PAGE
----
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5.2 – Wise Women’s Table

“Please, be seated. There’ll be no leaving until morning at the earliest anyway.” The old matron moved deftly to the side of the door and began shooing their party in, towards the long table with its pot of stew – rabbit, if Einarr’s nose didn’t lie. He allowed himself to be swept into the Hall and to a place at the table.

There were nine of them, and eight empty bowls set along the table. Given that Runa had been sent to stand at the back with the servants, that accounted for all of them. Einarr had never known Singers to be able to divine: perhaps there was something to the rumors about the wood? Einarr shrugged and settled on the rough wooden bench.

“Now. I know why our wayward apprentice has come, although she shall be expected to explain her tardiness.” The crone spoke as she settled herself back into the seat at the head of the table. “I was surprised to hear that the daughter of Fjori was returning to the Hall. Is the sun troubling you again?”

“Not at all, Amma.” Reki was near breathless, as though she actually were a child addressing her grandmother. “During a recent raid, we found a chest filled with instruments. I convinced my Captain that the Conclave might wish to buy them.”

The old crone snorted. “Buy them. Feh. We shall have a look in the morning.”

“Thank you, Amma.” In the worst case scenario, they would be demanded as hospitality gifts. For all that the Vidofnir needed the coin, Einarr would be hard pressed to see that as a loss if the Matrons were able to answer his questions.

One of the other old women at the table – more like a willow in stature than like the oak of her superior’s mein – was staring at them as they settled. Einarr stared a challenge back at the woman’s face, but she appeared not to notice. Once everyone was seated, she waved imperiously towards the back of the room.

A young woman in plain white wool stepped hurriedly forward.

“Add some extra nutmeg to tonight’s mulling, and a good amount of angelica.”

The girl curtsied and hurried out the back of the hall.

Reki’s brows drew down in concern. Evidently that combination meant something to her. “Is something amiss?”

“Yes, child,” said the willowy crone, her voice somewhat less desiccated than her oaken superior. “There is corruption at work among you… on all of you save the apprentice and him.” She pointed at Trabbi.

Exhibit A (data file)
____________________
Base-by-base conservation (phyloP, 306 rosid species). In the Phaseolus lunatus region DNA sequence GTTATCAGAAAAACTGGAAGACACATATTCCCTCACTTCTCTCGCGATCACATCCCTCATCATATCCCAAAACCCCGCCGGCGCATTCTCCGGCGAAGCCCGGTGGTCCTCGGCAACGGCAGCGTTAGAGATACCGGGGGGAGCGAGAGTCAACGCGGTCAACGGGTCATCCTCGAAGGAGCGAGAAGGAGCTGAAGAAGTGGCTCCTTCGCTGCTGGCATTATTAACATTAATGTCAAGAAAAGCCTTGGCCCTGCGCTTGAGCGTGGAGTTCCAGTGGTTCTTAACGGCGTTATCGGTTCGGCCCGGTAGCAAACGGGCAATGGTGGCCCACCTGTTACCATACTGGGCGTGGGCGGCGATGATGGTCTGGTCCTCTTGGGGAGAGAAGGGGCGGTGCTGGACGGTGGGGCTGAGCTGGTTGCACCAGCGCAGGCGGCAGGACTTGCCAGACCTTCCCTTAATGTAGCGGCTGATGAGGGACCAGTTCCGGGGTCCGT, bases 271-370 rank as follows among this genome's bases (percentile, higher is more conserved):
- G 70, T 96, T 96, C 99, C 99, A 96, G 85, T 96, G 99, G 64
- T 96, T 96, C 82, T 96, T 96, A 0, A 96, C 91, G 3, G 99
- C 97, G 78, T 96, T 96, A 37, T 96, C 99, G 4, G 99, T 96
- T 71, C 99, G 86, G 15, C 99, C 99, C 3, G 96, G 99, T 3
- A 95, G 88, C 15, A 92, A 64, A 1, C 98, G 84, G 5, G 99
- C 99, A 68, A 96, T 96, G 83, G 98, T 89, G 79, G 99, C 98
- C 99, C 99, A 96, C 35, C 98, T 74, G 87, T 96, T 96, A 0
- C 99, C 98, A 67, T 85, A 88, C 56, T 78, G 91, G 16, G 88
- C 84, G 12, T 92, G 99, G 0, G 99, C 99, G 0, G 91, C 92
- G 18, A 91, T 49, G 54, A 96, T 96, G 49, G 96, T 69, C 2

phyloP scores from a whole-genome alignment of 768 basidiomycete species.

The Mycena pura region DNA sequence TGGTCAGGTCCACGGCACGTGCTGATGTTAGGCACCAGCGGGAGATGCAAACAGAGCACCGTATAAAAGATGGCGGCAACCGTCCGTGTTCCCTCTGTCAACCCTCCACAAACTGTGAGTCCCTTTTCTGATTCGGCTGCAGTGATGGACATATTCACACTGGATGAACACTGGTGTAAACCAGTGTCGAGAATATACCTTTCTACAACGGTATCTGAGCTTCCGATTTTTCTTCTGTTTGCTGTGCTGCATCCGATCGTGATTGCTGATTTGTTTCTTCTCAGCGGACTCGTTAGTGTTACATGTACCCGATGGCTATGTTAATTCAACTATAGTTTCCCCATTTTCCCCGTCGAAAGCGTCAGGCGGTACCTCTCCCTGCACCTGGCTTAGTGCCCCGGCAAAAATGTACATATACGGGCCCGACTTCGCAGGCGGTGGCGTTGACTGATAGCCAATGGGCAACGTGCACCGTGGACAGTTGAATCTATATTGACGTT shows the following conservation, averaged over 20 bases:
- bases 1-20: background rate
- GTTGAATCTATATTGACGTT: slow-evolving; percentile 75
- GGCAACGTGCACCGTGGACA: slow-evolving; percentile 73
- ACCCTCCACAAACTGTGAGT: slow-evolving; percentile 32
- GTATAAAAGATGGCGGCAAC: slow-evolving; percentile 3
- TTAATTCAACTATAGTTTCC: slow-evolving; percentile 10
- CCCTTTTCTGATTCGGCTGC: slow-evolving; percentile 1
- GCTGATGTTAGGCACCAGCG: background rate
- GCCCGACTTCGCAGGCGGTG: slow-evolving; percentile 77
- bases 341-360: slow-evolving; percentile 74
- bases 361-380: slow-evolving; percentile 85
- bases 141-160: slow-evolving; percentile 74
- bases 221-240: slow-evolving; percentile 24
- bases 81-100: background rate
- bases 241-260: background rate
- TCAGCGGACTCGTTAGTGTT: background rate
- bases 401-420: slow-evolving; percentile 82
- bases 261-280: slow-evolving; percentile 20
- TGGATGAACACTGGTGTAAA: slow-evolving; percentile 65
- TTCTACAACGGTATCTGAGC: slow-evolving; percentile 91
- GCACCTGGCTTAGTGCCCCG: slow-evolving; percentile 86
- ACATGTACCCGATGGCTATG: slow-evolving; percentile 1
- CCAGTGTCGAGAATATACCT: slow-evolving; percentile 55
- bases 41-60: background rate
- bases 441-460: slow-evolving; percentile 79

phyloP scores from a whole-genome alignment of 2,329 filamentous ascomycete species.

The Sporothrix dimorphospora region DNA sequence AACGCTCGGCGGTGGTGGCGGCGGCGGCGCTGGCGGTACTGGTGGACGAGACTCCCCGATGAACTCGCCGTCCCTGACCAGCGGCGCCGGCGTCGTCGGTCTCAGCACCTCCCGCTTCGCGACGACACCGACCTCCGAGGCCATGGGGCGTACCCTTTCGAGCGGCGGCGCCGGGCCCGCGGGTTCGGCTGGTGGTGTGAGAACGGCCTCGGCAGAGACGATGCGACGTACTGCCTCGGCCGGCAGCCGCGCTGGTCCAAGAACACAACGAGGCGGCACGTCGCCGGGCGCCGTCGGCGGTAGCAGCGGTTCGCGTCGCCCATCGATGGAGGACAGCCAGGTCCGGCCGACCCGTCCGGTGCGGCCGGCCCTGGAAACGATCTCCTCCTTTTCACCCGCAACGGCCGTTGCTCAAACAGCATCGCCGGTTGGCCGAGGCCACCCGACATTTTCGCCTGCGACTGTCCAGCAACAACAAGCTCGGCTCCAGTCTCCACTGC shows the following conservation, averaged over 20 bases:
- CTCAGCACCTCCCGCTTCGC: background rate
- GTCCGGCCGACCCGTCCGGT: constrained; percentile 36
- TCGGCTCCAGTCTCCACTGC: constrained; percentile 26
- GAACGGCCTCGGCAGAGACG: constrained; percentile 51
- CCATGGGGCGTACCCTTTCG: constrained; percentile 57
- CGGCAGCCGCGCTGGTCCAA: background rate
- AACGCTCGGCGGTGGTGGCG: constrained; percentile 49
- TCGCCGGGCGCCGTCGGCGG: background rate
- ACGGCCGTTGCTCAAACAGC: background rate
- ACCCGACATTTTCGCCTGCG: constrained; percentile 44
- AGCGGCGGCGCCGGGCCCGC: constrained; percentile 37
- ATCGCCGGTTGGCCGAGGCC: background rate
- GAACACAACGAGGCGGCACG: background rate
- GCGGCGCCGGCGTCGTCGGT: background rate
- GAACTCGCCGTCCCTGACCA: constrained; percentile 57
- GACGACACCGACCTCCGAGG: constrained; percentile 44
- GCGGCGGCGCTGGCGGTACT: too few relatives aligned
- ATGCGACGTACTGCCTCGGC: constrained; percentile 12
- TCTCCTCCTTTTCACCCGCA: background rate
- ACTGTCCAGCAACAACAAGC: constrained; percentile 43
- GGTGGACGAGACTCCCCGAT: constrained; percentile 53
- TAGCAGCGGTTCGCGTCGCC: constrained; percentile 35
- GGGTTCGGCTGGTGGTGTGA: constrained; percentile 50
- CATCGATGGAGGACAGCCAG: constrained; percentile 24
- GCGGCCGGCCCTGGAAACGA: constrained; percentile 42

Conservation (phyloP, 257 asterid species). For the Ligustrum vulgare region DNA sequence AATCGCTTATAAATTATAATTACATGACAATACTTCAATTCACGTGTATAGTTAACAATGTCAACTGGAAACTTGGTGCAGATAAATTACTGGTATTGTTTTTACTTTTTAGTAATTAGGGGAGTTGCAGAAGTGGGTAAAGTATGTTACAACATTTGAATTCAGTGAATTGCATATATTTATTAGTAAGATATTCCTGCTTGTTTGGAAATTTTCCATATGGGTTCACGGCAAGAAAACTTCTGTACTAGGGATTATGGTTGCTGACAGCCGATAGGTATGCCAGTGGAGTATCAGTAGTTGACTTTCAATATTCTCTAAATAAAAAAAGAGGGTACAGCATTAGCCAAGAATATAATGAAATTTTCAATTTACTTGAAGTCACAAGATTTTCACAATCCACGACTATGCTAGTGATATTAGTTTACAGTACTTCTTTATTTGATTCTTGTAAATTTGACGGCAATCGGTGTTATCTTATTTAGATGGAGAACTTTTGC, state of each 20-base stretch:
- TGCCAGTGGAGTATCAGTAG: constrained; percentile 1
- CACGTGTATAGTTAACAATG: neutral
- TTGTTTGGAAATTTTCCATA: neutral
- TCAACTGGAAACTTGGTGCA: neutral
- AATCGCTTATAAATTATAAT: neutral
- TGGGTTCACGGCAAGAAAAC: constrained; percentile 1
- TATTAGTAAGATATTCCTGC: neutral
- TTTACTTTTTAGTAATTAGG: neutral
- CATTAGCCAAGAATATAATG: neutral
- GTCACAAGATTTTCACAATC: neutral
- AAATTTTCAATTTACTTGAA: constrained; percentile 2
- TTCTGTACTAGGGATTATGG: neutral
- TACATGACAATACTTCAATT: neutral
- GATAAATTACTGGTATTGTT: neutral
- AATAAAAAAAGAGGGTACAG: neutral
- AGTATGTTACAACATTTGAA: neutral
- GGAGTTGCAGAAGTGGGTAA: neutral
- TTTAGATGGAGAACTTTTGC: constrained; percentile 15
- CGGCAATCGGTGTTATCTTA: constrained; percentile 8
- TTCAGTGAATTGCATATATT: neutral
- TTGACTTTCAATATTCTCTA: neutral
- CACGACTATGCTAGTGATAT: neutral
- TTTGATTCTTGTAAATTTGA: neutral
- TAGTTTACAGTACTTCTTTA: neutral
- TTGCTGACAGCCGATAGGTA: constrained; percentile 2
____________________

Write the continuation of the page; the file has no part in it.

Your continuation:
“Corruption?” Barri stood, shock warring with offense on his face.

“Sit down, Barri.” Einarr could share neither emotion with the man, and even he heard weariness in his voice. “Think. Did any of us feel entirely well after that last battle?”

“The Heir of Raen knows of what I speak?” The willowy crone’s surprise sounded genuine.

“Unfortunately. Of those of us here, the Lady Runa and Trabbi are the only two who did not come into direct contact with the black blood of those monsters. I know I, for one, felt ill following that battle, and it had nothing to do with fatigue.”

Sivid was nodding along. “I, too, felt strangely ill, although I put it down to my own imagination.”

“But tell me,” Einarr sat forward, leaning over his bowl and absently reaching for the stew ladle. “How could you tell?”

All six of the crones at the head of the table burst into laughter at the question, the sound of rustling leaves and water burbling over stone. “We are called the Matrons of Song, are we not?” Asked the oaken leader of the crones.

When Einarr nodded, she continued. “The world sings to us, and in this way we can see your plight… Cursebreaker.”

Einarr wanted to swear. On top of everything else, she could see that?

The willowy crone cackled. “And why wouldn’t we? These herbs I’ve ordered, they will hold the corruption at bay – for a time.”

The headmistress cleared her throat. “Such matters are better discussed in the bright light of day. For now, there is stew and bread aplenty, and berries besides. Eat and be welcome.”